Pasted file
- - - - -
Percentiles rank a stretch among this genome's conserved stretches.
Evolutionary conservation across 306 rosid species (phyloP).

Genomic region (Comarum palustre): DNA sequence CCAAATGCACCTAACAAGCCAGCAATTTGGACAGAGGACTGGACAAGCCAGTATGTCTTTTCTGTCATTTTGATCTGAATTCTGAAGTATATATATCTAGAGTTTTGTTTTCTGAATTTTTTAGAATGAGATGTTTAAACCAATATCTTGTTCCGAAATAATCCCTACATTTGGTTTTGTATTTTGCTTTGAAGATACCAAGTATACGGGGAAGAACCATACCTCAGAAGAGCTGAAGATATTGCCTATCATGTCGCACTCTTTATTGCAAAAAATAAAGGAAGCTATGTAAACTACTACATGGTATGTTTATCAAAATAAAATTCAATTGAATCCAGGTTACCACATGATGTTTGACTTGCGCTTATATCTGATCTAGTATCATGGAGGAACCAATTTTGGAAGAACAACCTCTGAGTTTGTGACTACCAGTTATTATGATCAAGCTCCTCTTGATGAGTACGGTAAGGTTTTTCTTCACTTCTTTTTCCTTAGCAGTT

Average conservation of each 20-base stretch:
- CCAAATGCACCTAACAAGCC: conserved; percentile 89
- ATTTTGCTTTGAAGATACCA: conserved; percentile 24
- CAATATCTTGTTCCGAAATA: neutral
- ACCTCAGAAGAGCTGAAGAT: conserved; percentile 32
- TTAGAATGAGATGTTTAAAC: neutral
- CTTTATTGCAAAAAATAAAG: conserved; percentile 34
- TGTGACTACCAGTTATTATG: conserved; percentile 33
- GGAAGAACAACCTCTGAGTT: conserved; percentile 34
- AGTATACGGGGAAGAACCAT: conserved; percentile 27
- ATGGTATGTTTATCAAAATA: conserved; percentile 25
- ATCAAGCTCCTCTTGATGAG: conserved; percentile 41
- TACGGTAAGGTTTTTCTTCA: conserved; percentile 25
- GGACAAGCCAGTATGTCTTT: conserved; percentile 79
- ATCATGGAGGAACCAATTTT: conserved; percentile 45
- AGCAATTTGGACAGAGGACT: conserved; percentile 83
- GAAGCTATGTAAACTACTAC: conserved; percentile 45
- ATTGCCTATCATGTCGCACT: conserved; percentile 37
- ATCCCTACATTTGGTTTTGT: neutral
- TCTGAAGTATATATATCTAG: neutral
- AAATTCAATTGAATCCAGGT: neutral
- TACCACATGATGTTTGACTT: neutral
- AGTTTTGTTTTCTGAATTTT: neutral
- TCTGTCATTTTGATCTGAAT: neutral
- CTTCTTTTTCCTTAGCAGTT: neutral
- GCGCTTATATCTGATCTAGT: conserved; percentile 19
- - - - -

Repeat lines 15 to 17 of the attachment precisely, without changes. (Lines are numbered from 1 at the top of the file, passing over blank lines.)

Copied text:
- ATCAAGCTCCTCTTGATGAG: conserved; percentile 41
- TACGGTAAGGTTTTTCTTCA: conserved; percentile 25
- GGACAAGCCAGTATGTCTTT: conserved; percentile 79